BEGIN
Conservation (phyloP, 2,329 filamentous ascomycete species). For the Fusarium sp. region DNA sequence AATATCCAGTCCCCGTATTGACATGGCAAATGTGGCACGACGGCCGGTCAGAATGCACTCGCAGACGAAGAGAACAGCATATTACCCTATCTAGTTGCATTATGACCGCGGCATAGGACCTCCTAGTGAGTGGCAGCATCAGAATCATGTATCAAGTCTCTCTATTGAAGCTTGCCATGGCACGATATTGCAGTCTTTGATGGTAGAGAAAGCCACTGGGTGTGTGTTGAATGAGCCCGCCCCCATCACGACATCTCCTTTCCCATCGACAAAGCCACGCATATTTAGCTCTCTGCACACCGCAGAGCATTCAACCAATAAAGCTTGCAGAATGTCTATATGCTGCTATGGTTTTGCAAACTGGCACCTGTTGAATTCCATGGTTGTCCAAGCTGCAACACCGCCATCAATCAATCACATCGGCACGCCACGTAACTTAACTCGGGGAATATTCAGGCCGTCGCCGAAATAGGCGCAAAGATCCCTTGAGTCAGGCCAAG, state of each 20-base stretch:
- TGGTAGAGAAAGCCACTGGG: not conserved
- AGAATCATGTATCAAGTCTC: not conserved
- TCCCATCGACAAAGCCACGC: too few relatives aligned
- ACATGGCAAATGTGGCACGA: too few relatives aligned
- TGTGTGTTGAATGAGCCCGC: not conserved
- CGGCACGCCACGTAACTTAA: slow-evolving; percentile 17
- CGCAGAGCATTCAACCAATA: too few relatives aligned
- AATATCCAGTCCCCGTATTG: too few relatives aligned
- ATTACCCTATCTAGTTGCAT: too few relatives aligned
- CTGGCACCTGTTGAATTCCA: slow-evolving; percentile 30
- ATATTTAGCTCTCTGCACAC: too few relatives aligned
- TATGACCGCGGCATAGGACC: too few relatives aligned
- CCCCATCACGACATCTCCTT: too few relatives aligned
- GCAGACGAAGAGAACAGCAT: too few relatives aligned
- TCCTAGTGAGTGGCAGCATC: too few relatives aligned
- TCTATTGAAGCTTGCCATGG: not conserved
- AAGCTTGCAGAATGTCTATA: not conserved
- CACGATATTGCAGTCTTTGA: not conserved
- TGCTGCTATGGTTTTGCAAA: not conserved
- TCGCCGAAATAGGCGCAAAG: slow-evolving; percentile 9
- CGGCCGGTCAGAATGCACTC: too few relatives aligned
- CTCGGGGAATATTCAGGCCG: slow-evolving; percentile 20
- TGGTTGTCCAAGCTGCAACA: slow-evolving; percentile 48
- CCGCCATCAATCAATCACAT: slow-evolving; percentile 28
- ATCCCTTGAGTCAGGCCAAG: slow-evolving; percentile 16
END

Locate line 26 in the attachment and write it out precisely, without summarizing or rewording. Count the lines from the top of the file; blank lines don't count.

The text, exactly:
- ATCCCTTGAGTCAGGCCAAG: slow-evolving; percentile 16